3. Detach with love: Some of the things that hold us back most are people and the obligations that come with them. Set boundaries, quit toxic relationships and make space for good things to come. This also applies to stuff that no longer serves you — sentimental clutter is, in the end, just clutter. Nobody can take your memories, but it would be nice if they took that broken lamp, the desk you never sit at and that pile of crap in your closet that you haven’t look at since 1912. Or maybe even before that…
4. Cop an attitude of gratitude: It’s so friggin’ easy to see the proverbial glass half empty, ain’t it? But that gin definitely doesn’t go with the juice you’re gonna need to get up and over the many humps you face on the way to a brand, spankin’ new you! Being grateful isn’t just about thankfulness; it’s about finding the good in everything. Now doesn’t that make it easier to see both sides of the glass — full or empty — as a blessing? AND that, my bitches, is how we best be moving on.
5. Keep calm and, well, you know what to do: Panic is the ultimate dealer of paralysis — give in to that pusher, and you’ll find yourself in a fetal position for life. I’m not saying that calm is something you have to come up with on your own; I’m all for better living through chemicals if that’s what it takes. But it still begins with mind over matter… and what really matters is that you don’t lose your mind.
6. Take baby steps: Thoughts become things, right? But the way that happens is when you take action. And while ACTION sounds like such a big word, the reality is it can be almost imperceptible. It can be as easy as jotting down a few notes, doing one Google search, making a single phone call or even just sharing an idea with a friend who can offer a helping hand. Babies are cute and simple (sorry, but they ain’t the brightest bulbs on the tree… yet…) so that takes the onus off of stepping, amiright?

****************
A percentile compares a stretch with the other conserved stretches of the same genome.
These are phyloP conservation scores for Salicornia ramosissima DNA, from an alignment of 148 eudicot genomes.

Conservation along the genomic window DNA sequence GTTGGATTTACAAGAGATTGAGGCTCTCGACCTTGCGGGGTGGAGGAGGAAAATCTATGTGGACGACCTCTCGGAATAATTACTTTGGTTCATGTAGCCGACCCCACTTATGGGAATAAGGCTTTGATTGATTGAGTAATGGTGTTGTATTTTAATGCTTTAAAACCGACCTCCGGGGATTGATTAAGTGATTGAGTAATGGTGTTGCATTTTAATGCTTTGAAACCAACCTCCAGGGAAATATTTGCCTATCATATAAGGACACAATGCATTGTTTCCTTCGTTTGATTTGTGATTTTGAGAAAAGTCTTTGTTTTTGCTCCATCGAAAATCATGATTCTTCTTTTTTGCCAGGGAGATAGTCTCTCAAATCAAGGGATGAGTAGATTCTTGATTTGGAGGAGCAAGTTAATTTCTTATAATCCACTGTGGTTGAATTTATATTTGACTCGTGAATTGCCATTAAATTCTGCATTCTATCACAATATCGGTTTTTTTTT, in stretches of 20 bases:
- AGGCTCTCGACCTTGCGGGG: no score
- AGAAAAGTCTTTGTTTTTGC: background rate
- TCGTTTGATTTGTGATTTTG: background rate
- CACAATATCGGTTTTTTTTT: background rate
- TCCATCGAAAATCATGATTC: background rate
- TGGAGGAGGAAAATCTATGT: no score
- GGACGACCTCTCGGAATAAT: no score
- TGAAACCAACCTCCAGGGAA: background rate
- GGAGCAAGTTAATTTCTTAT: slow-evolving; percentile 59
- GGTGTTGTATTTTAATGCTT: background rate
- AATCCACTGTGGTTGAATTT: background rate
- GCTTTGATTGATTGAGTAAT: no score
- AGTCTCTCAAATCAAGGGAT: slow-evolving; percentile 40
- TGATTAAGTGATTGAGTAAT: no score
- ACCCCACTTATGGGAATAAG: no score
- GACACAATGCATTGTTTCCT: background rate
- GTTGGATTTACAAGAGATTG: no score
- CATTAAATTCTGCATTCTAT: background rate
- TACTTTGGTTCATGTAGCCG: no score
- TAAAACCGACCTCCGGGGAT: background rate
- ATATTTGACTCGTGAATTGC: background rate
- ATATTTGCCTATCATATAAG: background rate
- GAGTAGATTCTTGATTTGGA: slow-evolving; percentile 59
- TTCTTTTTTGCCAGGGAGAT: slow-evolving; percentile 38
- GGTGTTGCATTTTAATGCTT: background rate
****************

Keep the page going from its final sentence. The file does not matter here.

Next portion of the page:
7. Make a decision in the moment… to not have regrets: Indecision is the ultimate banana peel: it trips you up and knocks you flat on your ass. And that’s NOT the position you want to be in when you’re trying to move ahead. Use the best information you have at the time — for example, I haven’t worn this thing in 10 years, my kids don’t watch Disney movies on VHS anymore, etc. — and decide to let go. Sure, you might regret that decision at some point — for example, if you sold a full Disney VHS collection today you wouldn’t have to wait for your prince to come cuz it’d make you a bundle — but just accept that the ability to make a call and move on is more valuable than the $99 you might get for an old tape of Cinderella… or anything else for that matter.
8. Preserve what brings you joy, and chuck the rest: A lot of my BBFs quote Marie Kondo, author of The Life-Changing Magic of Tidying Up: The Japanese Art of Decluttering and Organizing and founder of the KonMari Method — “Keep only those things that speak to your heart. Then take the plunge and discard all the rest. By doing this, you can reset your life and embark on a new lifestyle.” This dovetails nicely with my favorite mantra: don’t postpone joy. (I was gifted that nugget by a BBF who had too little time on this planet, but did so much precisely because she didn’t get bogged down by the non-essentials.) Be clear: this advice isn’t just about tidying; it’s a good litmus test for the mountain of psychic garbage that any given day can try to dump on your head. And nobody wants to take in trash — we take it out.
So if you see me facing the strange just know it’s cuz Bowie was right: time changes us anyways… and of course, you can’t trace time, now can you? Nothing left to do but change, change, change!
Image: “Vertical Cactus Climb” by Alan Levine